First, it should be acknowledged that there is a success story for public safety map symbology — the standardization of symbols for wild-land fires by the National Wildfire Coordination Group symbology. So why isn’t this symbology used for all hazards?
Simply put, the symbols are mostly tailored to wild-land fires. There are common features in the symbology for features that relate to “all hazard” incidents such as a Command Post, Base, and Staging, but it mainly included features pertinent only to wild-land fires. Granted you can modify symbology for your needs, but most people who tried this found severe gaps in their ability to use the symbology for other than a wild-land fire.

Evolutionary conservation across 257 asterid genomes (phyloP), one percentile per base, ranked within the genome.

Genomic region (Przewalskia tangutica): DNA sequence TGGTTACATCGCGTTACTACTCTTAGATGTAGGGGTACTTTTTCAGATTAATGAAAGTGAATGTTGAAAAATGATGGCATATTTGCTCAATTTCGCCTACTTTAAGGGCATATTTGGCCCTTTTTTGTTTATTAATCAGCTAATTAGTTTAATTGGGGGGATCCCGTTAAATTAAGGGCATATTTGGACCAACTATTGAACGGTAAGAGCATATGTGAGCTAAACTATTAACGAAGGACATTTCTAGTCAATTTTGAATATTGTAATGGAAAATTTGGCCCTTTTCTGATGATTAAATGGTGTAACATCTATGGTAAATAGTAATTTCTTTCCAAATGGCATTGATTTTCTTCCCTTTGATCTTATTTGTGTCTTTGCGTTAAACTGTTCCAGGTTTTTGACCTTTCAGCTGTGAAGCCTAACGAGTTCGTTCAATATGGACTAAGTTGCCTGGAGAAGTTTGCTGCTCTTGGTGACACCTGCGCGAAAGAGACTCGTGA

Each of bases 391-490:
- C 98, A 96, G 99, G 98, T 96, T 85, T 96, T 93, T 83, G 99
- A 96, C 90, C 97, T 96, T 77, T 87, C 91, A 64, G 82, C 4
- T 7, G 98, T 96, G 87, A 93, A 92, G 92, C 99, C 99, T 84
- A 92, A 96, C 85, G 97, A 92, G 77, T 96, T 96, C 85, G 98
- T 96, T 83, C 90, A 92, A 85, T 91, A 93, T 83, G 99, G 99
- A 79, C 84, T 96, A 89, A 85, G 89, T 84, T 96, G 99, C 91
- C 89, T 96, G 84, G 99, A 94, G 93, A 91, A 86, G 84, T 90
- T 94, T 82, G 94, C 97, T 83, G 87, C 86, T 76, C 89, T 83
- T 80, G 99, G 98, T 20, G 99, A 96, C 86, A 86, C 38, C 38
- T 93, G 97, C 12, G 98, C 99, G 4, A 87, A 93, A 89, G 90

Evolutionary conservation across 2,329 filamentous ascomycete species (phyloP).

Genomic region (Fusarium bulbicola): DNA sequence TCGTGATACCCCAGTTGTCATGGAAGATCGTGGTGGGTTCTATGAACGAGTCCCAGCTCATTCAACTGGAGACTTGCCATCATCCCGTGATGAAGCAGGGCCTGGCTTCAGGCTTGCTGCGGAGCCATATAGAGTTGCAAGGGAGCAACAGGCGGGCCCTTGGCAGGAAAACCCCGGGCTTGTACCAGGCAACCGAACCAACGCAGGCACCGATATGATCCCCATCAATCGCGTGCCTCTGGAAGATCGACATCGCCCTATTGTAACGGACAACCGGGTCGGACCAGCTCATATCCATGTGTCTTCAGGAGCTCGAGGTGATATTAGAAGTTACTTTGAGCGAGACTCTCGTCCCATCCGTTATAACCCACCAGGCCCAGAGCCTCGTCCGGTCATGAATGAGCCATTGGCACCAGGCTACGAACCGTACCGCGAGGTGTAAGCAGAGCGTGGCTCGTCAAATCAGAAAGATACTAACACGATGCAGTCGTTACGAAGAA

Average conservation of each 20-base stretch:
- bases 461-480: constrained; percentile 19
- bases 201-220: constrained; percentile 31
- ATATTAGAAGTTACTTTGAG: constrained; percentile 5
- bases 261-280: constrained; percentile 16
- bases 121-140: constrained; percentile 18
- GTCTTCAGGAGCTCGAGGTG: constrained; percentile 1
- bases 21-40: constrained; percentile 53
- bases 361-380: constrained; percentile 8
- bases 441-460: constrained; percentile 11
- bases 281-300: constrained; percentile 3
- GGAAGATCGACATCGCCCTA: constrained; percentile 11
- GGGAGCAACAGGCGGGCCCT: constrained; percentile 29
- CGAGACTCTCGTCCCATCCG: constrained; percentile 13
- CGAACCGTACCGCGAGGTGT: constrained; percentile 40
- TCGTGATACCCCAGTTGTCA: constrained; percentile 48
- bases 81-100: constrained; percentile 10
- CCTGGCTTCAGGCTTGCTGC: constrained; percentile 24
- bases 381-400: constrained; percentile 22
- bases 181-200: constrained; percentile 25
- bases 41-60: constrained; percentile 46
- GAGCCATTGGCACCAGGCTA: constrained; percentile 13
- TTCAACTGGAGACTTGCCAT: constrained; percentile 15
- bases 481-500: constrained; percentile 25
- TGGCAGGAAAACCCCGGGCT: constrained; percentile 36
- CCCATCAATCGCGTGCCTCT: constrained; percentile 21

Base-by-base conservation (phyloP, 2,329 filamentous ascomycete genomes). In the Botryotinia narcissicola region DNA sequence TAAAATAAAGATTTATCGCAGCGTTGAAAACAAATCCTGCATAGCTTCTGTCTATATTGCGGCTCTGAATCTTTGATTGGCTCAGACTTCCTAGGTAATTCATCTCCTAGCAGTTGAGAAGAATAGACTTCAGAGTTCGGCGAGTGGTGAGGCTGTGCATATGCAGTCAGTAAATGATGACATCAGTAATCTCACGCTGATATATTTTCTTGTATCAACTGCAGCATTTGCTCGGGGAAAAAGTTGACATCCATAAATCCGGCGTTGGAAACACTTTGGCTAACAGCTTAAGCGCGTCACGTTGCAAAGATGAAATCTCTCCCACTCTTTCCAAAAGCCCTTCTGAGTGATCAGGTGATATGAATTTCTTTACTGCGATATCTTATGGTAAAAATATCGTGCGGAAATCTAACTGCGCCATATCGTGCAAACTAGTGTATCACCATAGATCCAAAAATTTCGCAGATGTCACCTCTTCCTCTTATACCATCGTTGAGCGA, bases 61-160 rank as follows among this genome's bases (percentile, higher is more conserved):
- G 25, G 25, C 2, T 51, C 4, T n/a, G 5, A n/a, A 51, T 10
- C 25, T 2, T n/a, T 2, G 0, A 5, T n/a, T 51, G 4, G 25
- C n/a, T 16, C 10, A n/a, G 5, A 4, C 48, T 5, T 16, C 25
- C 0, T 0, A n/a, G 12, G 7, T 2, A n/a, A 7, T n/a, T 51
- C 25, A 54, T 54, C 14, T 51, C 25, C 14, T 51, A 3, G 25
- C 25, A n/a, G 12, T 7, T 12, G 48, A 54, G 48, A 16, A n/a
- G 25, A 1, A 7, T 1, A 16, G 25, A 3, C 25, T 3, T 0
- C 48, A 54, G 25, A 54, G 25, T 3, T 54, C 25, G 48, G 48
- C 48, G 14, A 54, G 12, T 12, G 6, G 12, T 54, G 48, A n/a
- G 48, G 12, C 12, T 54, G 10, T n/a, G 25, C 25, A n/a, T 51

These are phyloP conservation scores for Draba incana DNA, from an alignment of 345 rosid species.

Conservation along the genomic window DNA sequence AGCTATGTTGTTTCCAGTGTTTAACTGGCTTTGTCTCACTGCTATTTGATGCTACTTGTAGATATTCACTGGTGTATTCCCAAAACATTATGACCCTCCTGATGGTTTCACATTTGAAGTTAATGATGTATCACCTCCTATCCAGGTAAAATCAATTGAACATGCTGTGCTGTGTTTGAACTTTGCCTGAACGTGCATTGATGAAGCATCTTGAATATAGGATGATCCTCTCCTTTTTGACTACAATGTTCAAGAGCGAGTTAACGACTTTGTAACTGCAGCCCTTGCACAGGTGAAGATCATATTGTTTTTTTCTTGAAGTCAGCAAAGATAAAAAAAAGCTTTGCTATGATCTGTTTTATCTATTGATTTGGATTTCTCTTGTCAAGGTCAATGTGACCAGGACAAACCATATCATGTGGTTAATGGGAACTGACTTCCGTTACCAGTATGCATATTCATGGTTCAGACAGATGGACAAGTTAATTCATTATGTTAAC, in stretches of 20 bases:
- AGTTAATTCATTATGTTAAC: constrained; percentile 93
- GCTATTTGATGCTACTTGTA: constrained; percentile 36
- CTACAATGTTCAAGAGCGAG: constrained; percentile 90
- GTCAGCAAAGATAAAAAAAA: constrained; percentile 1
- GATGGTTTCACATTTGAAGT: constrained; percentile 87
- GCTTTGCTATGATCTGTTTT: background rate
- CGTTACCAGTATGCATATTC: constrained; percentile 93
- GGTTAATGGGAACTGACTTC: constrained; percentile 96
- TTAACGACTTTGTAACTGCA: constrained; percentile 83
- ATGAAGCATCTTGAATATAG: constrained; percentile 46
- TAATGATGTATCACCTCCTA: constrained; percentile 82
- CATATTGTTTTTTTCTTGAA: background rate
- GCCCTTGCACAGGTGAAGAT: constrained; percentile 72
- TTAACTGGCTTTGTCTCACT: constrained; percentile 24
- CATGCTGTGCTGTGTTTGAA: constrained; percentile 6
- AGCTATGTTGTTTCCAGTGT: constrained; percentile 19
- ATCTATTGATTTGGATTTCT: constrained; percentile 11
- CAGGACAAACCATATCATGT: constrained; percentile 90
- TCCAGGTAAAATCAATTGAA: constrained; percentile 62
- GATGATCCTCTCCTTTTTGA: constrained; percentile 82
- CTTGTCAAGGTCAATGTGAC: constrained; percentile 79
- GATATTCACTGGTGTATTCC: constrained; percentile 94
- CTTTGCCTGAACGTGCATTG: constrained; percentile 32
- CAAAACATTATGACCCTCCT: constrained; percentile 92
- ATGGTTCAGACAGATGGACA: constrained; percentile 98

One effort to make a symbology set that included all hazards was initiated years ago by FEMA. The resulting work created four categories of symbols:
- Command Features
The group created over 200 symbols for various feature, and the command and infrastructure symbology included the option to set a “status” of that feature in the rendering and a consistent look and feel. However, after some study and testing some things were realized
- The symbols were very graphical and would be impossible to hand draw on paper. This requirement is important since there is the definite possibility that a map user during an incident will need to hand draw a symbol on a map
- Some of the individual features were vague in application. For example, the Emergency Staging Symbol means different things to different response agencies.
- Even with the breadth of symbols there were still a lot of missing symbols.
So what needed to happen?